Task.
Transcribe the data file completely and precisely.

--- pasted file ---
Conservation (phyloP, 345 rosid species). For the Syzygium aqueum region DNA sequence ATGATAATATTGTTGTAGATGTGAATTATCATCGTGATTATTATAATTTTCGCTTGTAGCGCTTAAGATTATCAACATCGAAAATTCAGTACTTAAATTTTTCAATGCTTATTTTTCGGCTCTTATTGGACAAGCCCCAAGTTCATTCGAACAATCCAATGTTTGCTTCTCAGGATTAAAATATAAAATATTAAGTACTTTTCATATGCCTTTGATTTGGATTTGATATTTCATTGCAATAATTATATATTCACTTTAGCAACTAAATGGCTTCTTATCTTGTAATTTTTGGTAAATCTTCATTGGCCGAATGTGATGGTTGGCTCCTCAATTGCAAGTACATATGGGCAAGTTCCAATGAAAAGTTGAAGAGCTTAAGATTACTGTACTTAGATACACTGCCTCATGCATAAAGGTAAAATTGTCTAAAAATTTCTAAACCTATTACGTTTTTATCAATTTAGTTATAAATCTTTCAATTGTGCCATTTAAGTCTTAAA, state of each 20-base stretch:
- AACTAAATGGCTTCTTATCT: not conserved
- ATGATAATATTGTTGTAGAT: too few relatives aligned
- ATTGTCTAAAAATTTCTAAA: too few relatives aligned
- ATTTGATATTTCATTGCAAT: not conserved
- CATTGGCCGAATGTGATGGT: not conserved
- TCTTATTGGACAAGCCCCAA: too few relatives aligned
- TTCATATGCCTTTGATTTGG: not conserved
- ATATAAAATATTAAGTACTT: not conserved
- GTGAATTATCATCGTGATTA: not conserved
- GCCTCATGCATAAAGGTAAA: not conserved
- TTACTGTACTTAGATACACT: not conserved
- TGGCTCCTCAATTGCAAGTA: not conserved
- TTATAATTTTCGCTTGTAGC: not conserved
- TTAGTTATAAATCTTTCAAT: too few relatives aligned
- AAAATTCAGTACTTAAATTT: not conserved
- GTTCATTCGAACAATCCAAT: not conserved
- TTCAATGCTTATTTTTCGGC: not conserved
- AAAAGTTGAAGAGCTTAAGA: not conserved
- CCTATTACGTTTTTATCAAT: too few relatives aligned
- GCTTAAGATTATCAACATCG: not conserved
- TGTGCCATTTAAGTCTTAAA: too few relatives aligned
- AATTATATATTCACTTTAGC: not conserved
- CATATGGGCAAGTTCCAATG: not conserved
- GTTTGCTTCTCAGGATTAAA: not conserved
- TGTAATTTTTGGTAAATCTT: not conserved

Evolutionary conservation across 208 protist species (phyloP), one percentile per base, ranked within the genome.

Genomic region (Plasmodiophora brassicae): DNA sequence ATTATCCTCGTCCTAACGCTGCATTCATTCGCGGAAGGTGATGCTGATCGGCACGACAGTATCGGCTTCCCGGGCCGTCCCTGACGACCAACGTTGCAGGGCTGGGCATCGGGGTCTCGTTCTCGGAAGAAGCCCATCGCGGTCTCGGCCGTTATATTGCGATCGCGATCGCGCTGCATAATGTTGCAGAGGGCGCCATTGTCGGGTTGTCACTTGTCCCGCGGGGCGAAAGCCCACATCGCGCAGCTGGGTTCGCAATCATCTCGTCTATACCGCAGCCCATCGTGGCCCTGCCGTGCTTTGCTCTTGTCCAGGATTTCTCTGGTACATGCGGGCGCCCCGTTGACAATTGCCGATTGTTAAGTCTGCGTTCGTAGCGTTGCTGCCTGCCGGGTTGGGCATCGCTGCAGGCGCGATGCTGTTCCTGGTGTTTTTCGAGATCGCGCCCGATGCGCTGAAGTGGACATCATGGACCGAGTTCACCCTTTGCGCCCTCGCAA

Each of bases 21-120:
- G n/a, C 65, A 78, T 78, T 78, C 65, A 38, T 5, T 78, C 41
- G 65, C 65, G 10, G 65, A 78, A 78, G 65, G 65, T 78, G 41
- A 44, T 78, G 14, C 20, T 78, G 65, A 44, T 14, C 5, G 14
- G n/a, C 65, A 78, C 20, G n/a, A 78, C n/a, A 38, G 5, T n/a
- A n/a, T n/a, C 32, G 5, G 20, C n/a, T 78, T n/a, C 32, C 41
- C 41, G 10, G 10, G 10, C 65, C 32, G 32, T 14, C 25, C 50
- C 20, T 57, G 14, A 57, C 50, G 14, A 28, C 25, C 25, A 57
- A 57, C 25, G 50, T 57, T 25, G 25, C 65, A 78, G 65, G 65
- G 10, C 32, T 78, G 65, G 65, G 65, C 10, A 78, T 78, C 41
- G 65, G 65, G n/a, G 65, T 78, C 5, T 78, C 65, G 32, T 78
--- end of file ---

Conservation (phyloP, 345 rosid species). For the Syzygium aqueum region DNA sequence ATGATAATATTGTTGTAGATGTGAATTATCATCGTGATTATTATAATTTTCGCTTGTAGCGCTTAAGATTATCAACATCGAAAATTCAGTACTTAAATTTTTCAATGCTTATTTTTCGGCTCTTATTGGACAAGCCCCAAGTTCATTCGAACAATCCAATGTTTGCTTCTCAGGATTAAAATATAAAATATTAAGTACTTTTCATATGCCTTTGATTTGGATTTGATATTTCATTGCAATAATTATATATTCACTTTAGCAACTAAATGGCTTCTTATCTTGTAATTTTTGGTAAATCTTCATTGGCCGAATGTGATGGTTGGCTCCTCAATTGCAAGTACATATGGGCAAGTTCCAATGAAAAGTTGAAGAGCTTAAGATTACTGTACTTAGATACACTGCCTCATGCATAAAGGTAAAATTGTCTAAAAATTTCTAAACCTATTACGTTTTTATCAATTTAGTTATAAATCTTTCAATTGTGCCATTTAAGTCTTAAA, state of each 20-base stretch:
- AACTAAATGGCTTCTTATCT: not conserved
- ATGATAATATTGTTGTAGAT: too few relatives aligned
- ATTGTCTAAAAATTTCTAAA: too few relatives aligned
- ATTTGATATTTCATTGCAAT: not conserved
- CATTGGCCGAATGTGATGGT: not conserved
- TCTTATTGGACAAGCCCCAA: too few relatives aligned
- TTCATATGCCTTTGATTTGG: not conserved
- ATATAAAATATTAAGTACTT: not conserved
- GTGAATTATCATCGTGATTA: not conserved
- GCCTCATGCATAAAGGTAAA: not conserved
- TTACTGTACTTAGATACACT: not conserved
- TGGCTCCTCAATTGCAAGTA: not conserved
- TTATAATTTTCGCTTGTAGC: not conserved
- TTAGTTATAAATCTTTCAAT: too few relatives aligned
- AAAATTCAGTACTTAAATTT: not conserved
- GTTCATTCGAACAATCCAAT: not conserved
- TTCAATGCTTATTTTTCGGC: not conserved
- AAAAGTTGAAGAGCTTAAGA: not conserved
- CCTATTACGTTTTTATCAAT: too few relatives aligned
- GCTTAAGATTATCAACATCG: not conserved
- TGTGCCATTTAAGTCTTAAA: too few relatives aligned
- AATTATATATTCACTTTAGC: not conserved
- CATATGGGCAAGTTCCAATG: not conserved
- GTTTGCTTCTCAGGATTAAA: not conserved
- TGTAATTTTTGGTAAATCTT: not conserved

Evolutionary conservation across 208 protist species (phyloP), one percentile per base, ranked within the genome.

Genomic region (Plasmodiophora brassicae): DNA sequence ATTATCCTCGTCCTAACGCTGCATTCATTCGCGGAAGGTGATGCTGATCGGCACGACAGTATCGGCTTCCCGGGCCGTCCCTGACGACCAACGTTGCAGGGCTGGGCATCGGGGTCTCGTTCTCGGAAGAAGCCCATCGCGGTCTCGGCCGTTATATTGCGATCGCGATCGCGCTGCATAATGTTGCAGAGGGCGCCATTGTCGGGTTGTCACTTGTCCCGCGGGGCGAAAGCCCACATCGCGCAGCTGGGTTCGCAATCATCTCGTCTATACCGCAGCCCATCGTGGCCCTGCCGTGCTTTGCTCTTGTCCAGGATTTCTCTGGTACATGCGGGCGCCCCGTTGACAATTGCCGATTGTTAAGTCTGCGTTCGTAGCGTTGCTGCCTGCCGGGTTGGGCATCGCTGCAGGCGCGATGCTGTTCCTGGTGTTTTTCGAGATCGCGCCCGATGCGCTGAAGTGGACATCATGGACCGAGTTCACCCTTTGCGCCCTCGCAA

Each of bases 21-120:
- G n/a, C 65, A 78, T 78, T 78, C 65, A 38, T 5, T 78, C 41
- G 65, C 65, G 10, G 65, A 78, A 78, G 65, G 65, T 78, G 41
- A 44, T 78, G 14, C 20, T 78, G 65, A 44, T 14, C 5, G 14
- G n/a, C 65, A 78, C 20, G n/a, A 78, C n/a, A 38, G 5, T n/a
- A n/a, T n/a, C 32, G 5, G 20, C n/a, T 78, T n/a, C 32, C 41
- C 41, G 10, G 10, G 10, C 65, C 32, G 32, T 14, C 25, C 50
- C 20, T 57, G 14, A 57, C 50, G 14, A 28, C 25, C 25, A 57
- A 57, C 25, G 50, T 57, T 25, G 25, C 65, A 78, G 65, G 65
- G 10, C 32, T 78, G 65, G 65, G 65, C 10, A 78, T 78, C 41
- G 65, G 65, G n/a, G 65, T 78, C 5, T 78, C 65, G 32, T 78